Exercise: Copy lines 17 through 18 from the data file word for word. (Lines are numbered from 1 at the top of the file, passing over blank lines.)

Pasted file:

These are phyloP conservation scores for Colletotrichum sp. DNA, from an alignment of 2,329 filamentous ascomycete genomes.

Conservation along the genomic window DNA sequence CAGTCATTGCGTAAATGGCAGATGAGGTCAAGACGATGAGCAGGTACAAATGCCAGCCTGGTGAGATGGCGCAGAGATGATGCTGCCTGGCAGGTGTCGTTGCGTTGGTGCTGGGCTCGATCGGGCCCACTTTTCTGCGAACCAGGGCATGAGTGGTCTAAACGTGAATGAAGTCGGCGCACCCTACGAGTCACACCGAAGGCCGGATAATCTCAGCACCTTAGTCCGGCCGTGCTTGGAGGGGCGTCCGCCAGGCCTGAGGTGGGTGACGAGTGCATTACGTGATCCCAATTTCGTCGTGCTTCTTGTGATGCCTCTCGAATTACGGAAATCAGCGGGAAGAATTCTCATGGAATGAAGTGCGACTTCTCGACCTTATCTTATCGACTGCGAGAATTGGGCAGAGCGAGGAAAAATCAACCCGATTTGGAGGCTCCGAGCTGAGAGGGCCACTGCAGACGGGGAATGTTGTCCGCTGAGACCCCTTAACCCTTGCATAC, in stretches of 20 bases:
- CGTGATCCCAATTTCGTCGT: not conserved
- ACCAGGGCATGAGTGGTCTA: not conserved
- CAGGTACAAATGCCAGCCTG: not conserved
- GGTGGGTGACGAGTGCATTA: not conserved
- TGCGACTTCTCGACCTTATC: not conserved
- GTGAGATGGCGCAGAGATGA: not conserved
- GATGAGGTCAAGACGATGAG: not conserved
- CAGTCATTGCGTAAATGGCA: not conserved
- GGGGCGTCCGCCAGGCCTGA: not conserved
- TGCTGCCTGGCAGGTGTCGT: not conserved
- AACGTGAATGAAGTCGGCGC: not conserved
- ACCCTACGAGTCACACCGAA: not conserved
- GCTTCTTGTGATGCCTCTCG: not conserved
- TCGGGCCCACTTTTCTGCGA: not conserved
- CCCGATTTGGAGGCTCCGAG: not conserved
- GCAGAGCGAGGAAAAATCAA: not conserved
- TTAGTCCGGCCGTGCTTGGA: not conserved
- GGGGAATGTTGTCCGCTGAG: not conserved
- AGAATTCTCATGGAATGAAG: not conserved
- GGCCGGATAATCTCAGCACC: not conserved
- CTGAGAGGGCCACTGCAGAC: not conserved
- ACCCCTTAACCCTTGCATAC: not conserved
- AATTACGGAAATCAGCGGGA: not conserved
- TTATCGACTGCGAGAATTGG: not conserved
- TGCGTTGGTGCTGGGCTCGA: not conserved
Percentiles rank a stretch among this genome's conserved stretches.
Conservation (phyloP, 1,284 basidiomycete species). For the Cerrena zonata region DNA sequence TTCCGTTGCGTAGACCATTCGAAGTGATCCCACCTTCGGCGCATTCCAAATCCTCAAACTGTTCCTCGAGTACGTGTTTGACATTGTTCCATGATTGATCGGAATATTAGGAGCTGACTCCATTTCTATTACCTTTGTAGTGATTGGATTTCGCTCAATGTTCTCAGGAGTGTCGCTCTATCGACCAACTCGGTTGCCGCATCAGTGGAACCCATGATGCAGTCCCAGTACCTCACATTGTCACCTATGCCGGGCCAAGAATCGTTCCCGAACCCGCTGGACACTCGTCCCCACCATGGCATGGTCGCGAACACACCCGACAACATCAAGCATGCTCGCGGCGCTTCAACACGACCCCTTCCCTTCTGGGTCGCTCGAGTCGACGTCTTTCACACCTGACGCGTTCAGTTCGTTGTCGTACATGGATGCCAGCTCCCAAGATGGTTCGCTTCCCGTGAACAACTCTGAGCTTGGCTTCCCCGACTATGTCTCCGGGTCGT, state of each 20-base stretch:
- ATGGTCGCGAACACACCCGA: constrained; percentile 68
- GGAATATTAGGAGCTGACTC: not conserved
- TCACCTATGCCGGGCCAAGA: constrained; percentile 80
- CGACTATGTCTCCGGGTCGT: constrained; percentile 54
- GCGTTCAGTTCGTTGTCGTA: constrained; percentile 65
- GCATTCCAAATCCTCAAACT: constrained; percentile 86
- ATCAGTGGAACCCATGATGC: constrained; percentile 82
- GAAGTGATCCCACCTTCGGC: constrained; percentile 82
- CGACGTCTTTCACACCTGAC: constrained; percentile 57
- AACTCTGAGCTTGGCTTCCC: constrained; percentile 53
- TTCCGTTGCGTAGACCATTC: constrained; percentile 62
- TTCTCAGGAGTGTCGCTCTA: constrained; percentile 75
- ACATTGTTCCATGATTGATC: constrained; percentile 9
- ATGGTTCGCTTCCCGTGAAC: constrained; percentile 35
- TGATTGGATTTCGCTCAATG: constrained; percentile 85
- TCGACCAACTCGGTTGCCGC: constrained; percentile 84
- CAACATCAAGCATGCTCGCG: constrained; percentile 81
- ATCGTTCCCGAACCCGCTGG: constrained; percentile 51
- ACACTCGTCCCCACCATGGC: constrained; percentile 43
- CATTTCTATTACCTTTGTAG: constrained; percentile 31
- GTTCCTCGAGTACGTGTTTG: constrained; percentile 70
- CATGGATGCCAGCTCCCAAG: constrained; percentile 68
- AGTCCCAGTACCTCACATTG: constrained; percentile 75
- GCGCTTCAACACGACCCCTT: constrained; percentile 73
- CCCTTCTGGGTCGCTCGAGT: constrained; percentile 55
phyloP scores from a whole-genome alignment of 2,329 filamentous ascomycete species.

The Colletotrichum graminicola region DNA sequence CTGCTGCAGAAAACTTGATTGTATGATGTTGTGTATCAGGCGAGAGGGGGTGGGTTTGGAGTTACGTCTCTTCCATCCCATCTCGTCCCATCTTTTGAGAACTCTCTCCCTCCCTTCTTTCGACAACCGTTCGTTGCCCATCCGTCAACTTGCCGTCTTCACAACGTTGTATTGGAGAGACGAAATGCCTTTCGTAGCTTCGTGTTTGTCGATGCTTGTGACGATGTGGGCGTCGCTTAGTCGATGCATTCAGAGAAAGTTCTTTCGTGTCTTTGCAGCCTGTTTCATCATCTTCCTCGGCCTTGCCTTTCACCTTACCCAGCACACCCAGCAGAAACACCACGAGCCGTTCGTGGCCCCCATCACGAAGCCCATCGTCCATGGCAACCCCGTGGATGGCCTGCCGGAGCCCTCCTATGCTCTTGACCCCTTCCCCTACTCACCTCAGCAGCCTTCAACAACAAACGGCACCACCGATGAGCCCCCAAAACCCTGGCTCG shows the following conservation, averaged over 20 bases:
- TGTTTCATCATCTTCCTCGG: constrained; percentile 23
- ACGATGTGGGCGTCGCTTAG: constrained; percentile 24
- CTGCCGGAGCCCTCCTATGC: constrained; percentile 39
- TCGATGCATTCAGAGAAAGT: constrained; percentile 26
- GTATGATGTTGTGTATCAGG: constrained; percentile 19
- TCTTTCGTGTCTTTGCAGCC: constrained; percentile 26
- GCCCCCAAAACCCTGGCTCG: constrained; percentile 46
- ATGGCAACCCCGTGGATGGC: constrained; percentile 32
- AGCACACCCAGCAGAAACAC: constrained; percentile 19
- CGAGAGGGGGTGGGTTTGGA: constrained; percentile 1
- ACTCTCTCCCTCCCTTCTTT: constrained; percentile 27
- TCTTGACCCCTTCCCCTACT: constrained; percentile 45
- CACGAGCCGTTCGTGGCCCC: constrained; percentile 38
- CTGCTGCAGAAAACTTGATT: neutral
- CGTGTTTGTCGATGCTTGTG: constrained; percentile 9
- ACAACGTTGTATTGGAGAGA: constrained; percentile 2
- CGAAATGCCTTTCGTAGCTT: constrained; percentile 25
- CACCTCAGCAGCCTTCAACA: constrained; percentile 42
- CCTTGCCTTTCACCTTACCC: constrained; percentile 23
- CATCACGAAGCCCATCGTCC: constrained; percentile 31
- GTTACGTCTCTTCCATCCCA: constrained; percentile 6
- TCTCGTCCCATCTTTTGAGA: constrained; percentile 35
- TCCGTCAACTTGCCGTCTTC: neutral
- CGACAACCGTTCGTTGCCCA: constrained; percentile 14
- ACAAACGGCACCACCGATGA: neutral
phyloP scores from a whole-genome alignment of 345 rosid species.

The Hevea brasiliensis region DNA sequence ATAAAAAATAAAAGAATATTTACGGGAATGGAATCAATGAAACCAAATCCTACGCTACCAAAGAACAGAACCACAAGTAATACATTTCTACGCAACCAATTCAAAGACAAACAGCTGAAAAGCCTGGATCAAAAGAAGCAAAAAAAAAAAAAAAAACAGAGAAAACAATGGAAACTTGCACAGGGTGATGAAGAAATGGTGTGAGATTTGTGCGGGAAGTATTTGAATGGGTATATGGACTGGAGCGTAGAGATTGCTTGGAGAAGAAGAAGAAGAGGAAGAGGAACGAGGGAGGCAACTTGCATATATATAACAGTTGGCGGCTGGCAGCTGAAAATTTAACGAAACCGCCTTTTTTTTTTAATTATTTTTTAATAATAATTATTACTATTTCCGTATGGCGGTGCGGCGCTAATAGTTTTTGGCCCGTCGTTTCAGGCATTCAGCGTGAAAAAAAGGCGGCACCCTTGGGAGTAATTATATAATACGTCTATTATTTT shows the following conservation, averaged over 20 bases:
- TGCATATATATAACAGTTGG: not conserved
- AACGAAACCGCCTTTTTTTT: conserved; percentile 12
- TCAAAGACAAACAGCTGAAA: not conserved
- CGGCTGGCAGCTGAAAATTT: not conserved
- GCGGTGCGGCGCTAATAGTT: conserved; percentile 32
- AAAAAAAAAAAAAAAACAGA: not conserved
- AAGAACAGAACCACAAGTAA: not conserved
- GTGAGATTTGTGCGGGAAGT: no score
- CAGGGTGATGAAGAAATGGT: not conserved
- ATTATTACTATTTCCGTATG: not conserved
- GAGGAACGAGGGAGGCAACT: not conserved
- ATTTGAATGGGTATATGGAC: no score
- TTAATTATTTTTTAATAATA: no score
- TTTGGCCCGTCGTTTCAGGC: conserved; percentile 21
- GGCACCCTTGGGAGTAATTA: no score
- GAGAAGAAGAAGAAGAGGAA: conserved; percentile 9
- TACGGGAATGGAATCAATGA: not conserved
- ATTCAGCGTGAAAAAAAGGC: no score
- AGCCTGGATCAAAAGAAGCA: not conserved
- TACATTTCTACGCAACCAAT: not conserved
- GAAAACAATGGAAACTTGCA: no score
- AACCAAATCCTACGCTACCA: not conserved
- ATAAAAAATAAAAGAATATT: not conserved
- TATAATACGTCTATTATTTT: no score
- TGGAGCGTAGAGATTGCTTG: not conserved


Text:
- CCCGATTTGGAGGCTCCGAG: not conserved
- GCAGAGCGAGGAAAAATCAA: not conserved